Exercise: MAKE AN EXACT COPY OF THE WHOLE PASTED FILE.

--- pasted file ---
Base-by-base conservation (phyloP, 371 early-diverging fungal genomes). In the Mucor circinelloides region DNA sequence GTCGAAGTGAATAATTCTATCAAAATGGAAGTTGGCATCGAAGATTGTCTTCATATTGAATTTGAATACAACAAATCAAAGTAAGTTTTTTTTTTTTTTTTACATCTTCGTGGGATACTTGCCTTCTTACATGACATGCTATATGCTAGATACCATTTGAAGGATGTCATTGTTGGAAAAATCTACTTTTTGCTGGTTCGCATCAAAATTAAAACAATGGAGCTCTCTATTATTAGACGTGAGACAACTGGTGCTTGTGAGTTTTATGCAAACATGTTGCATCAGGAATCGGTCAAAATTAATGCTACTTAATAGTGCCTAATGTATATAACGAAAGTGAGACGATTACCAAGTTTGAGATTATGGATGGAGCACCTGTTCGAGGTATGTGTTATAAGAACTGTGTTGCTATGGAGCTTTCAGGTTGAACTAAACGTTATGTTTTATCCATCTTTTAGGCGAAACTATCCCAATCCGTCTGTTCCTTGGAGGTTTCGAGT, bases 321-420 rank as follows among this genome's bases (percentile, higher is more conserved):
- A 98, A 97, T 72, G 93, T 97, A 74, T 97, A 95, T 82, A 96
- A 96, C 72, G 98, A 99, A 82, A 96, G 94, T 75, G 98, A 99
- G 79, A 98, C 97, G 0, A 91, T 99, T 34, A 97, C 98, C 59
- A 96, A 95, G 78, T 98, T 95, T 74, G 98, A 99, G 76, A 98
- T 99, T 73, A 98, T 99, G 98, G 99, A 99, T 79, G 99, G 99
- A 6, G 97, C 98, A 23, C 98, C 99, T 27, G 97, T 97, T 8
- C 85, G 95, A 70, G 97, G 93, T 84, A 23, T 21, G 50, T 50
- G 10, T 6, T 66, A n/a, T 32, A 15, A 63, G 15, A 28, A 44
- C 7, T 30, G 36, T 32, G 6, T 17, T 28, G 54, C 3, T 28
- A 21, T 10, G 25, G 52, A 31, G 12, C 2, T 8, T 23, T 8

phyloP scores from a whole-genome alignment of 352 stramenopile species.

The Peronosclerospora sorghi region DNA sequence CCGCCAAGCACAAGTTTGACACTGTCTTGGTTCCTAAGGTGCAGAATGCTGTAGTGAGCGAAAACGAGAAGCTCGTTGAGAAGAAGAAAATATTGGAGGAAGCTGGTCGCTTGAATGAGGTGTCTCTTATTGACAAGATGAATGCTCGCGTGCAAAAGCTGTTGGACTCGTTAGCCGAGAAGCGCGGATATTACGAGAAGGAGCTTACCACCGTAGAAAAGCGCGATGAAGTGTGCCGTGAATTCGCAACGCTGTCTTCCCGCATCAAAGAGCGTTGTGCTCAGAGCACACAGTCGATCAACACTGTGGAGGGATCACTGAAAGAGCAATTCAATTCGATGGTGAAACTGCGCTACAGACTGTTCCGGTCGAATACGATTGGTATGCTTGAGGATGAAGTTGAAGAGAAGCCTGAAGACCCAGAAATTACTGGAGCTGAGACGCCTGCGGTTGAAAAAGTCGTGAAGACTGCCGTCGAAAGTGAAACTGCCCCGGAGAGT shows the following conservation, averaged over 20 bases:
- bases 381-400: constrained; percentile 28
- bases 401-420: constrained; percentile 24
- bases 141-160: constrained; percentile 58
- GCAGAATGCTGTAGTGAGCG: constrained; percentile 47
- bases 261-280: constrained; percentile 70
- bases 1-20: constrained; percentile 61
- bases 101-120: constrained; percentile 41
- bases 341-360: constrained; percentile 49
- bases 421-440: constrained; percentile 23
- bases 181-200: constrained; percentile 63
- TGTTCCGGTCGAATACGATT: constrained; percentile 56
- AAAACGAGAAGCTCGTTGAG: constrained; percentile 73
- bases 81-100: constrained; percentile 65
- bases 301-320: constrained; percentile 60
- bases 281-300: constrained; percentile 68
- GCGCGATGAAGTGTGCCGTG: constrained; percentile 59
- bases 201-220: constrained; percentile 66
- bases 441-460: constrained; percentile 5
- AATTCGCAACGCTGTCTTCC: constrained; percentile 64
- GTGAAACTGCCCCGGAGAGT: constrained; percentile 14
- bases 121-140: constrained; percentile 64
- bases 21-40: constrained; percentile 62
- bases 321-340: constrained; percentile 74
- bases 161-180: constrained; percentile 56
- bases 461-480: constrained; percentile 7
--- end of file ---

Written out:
Base-by-base conservation (phyloP, 371 early-diverging fungal genomes). In the Mucor circinelloides region DNA sequence GTCGAAGTGAATAATTCTATCAAAATGGAAGTTGGCATCGAAGATTGTCTTCATATTGAATTTGAATACAACAAATCAAAGTAAGTTTTTTTTTTTTTTTTACATCTTCGTGGGATACTTGCCTTCTTACATGACATGCTATATGCTAGATACCATTTGAAGGATGTCATTGTTGGAAAAATCTACTTTTTGCTGGTTCGCATCAAAATTAAAACAATGGAGCTCTCTATTATTAGACGTGAGACAACTGGTGCTTGTGAGTTTTATGCAAACATGTTGCATCAGGAATCGGTCAAAATTAATGCTACTTAATAGTGCCTAATGTATATAACGAAAGTGAGACGATTACCAAGTTTGAGATTATGGATGGAGCACCTGTTCGAGGTATGTGTTATAAGAACTGTGTTGCTATGGAGCTTTCAGGTTGAACTAAACGTTATGTTTTATCCATCTTTTAGGCGAAACTATCCCAATCCGTCTGTTCCTTGGAGGTTTCGAGT, bases 321-420 rank as follows among this genome's bases (percentile, higher is more conserved):
- A 98, A 97, T 72, G 93, T 97, A 74, T 97, A 95, T 82, A 96
- A 96, C 72, G 98, A 99, A 82, A 96, G 94, T 75, G 98, A 99
- G 79, A 98, C 97, G 0, A 91, T 99, T 34, A 97, C 98, C 59
- A 96, A 95, G 78, T 98, T 95, T 74, G 98, A 99, G 76, A 98
- T 99, T 73, A 98, T 99, G 98, G 99, A 99, T 79, G 99, G 99
- A 6, G 97, C 98, A 23, C 98, C 99, T 27, G 97, T 97, T 8
- C 85, G 95, A 70, G 97, G 93, T 84, A 23, T 21, G 50, T 50
- G 10, T 6, T 66, A n/a, T 32, A 15, A 63, G 15, A 28, A 44
- C 7, T 30, G 36, T 32, G 6, T 17, T 28, G 54, C 3, T 28
- A 21, T 10, G 25, G 52, A 31, G 12, C 2, T 8, T 23, T 8

phyloP scores from a whole-genome alignment of 352 stramenopile species.

The Peronosclerospora sorghi region DNA sequence CCGCCAAGCACAAGTTTGACACTGTCTTGGTTCCTAAGGTGCAGAATGCTGTAGTGAGCGAAAACGAGAAGCTCGTTGAGAAGAAGAAAATATTGGAGGAAGCTGGTCGCTTGAATGAGGTGTCTCTTATTGACAAGATGAATGCTCGCGTGCAAAAGCTGTTGGACTCGTTAGCCGAGAAGCGCGGATATTACGAGAAGGAGCTTACCACCGTAGAAAAGCGCGATGAAGTGTGCCGTGAATTCGCAACGCTGTCTTCCCGCATCAAAGAGCGTTGTGCTCAGAGCACACAGTCGATCAACACTGTGGAGGGATCACTGAAAGAGCAATTCAATTCGATGGTGAAACTGCGCTACAGACTGTTCCGGTCGAATACGATTGGTATGCTTGAGGATGAAGTTGAAGAGAAGCCTGAAGACCCAGAAATTACTGGAGCTGAGACGCCTGCGGTTGAAAAAGTCGTGAAGACTGCCGTCGAAAGTGAAACTGCCCCGGAGAGT shows the following conservation, averaged over 20 bases:
- bases 381-400: constrained; percentile 28
- bases 401-420: constrained; percentile 24
- bases 141-160: constrained; percentile 58
- GCAGAATGCTGTAGTGAGCG: constrained; percentile 47
- bases 261-280: constrained; percentile 70
- bases 1-20: constrained; percentile 61
- bases 101-120: constrained; percentile 41
- bases 341-360: constrained; percentile 49
- bases 421-440: constrained; percentile 23
- bases 181-200: constrained; percentile 63
- TGTTCCGGTCGAATACGATT: constrained; percentile 56
- AAAACGAGAAGCTCGTTGAG: constrained; percentile 73
- bases 81-100: constrained; percentile 65
- bases 301-320: constrained; percentile 60
- bases 281-300: constrained; percentile 68
- GCGCGATGAAGTGTGCCGTG: constrained; percentile 59
- bases 201-220: constrained; percentile 66
- bases 441-460: constrained; percentile 5
- AATTCGCAACGCTGTCTTCC: constrained; percentile 64
- GTGAAACTGCCCCGGAGAGT: constrained; percentile 14
- bases 121-140: constrained; percentile 64
- bases 21-40: constrained; percentile 62
- bases 321-340: constrained; percentile 74
- bases 161-180: constrained; percentile 56
- bases 461-480: constrained; percentile 7